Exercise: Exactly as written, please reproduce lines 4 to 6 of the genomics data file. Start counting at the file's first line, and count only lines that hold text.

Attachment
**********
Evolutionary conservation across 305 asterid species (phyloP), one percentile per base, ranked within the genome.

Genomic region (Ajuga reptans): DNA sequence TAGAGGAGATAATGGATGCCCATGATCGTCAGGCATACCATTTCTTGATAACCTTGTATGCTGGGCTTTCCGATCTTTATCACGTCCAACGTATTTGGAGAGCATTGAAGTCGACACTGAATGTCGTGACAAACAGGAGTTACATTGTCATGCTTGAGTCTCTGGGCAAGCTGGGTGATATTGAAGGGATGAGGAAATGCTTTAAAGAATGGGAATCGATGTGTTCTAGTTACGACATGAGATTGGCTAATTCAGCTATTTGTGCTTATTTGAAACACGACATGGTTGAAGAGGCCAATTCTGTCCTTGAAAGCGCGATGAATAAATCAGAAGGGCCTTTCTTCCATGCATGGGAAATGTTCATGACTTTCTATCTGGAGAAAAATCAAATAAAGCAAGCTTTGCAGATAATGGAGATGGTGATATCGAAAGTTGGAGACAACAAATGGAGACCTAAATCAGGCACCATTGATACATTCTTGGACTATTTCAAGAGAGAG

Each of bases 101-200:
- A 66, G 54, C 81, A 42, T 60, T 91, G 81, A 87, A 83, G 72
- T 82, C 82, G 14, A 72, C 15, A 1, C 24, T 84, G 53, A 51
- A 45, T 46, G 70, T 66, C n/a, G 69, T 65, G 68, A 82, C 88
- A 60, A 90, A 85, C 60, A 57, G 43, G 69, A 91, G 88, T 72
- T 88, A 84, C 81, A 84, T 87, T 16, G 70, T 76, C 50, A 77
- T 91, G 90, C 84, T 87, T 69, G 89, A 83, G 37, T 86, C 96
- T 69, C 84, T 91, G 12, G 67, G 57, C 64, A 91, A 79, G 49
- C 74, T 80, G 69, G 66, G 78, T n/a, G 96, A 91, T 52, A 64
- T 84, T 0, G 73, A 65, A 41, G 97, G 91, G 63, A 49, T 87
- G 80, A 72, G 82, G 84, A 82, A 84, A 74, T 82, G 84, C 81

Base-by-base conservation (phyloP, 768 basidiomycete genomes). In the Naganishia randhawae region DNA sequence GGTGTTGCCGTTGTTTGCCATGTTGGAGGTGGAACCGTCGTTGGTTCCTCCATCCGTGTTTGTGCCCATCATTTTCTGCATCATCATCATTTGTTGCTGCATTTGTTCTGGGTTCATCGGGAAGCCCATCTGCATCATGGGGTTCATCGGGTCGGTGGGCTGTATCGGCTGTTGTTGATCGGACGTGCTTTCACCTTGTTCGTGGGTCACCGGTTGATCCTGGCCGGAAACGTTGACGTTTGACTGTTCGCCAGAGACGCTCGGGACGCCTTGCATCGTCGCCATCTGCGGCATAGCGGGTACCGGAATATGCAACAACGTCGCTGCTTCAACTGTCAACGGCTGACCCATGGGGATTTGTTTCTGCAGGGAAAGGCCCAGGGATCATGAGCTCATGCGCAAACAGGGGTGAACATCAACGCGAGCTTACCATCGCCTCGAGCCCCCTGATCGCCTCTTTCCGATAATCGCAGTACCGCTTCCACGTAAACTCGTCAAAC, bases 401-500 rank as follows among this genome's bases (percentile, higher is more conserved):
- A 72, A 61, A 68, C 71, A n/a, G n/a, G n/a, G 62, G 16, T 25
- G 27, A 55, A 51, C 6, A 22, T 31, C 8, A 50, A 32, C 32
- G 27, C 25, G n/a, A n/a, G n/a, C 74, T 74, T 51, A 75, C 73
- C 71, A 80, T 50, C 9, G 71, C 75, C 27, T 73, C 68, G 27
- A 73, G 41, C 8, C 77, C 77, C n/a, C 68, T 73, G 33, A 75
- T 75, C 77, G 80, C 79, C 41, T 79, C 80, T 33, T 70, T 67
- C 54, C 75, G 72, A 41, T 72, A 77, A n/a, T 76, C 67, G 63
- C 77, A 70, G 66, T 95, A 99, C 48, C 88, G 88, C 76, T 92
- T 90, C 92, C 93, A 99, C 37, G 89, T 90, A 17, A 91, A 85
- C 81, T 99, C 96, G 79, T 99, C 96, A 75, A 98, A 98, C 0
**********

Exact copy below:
- A 66, G 54, C 81, A 42, T 60, T 91, G 81, A 87, A 83, G 72
- T 82, C 82, G 14, A 72, C 15, A 1, C 24, T 84, G 53, A 51
- A 45, T 46, G 70, T 66, C n/a, G 69, T 65, G 68, A 82, C 88